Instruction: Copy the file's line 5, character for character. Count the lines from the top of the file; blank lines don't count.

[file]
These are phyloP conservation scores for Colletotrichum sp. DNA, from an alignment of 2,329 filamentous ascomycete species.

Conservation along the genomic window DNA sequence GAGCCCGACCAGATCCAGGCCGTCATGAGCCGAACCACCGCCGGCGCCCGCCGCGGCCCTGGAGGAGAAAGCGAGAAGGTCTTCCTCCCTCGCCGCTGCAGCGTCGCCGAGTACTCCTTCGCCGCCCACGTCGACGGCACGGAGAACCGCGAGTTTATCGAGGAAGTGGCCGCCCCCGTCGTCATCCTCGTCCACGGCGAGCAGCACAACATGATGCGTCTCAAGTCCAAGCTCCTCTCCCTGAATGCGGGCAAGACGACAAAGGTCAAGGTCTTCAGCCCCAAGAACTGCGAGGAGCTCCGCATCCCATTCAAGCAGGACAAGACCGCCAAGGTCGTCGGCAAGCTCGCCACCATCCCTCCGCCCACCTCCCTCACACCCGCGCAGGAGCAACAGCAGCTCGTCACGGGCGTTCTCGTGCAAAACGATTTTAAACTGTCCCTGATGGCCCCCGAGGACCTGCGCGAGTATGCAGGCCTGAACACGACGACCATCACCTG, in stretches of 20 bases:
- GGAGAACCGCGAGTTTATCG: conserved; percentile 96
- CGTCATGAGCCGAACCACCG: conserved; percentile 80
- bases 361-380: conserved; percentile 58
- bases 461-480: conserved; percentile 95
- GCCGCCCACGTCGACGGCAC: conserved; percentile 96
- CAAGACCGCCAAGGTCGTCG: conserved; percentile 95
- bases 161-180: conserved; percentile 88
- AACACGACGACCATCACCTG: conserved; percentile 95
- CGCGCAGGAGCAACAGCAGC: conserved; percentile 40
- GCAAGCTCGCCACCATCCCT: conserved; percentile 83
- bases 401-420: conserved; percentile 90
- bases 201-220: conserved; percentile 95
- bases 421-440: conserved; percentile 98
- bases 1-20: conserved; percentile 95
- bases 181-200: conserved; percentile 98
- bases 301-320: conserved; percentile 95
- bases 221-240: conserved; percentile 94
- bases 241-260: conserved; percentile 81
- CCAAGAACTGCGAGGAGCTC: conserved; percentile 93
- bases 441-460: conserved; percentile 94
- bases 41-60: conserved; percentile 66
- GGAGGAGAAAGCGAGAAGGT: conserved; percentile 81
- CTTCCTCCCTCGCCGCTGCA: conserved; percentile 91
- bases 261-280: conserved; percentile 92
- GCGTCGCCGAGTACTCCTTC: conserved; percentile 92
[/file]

- bases 361-380: conserved; percentile 58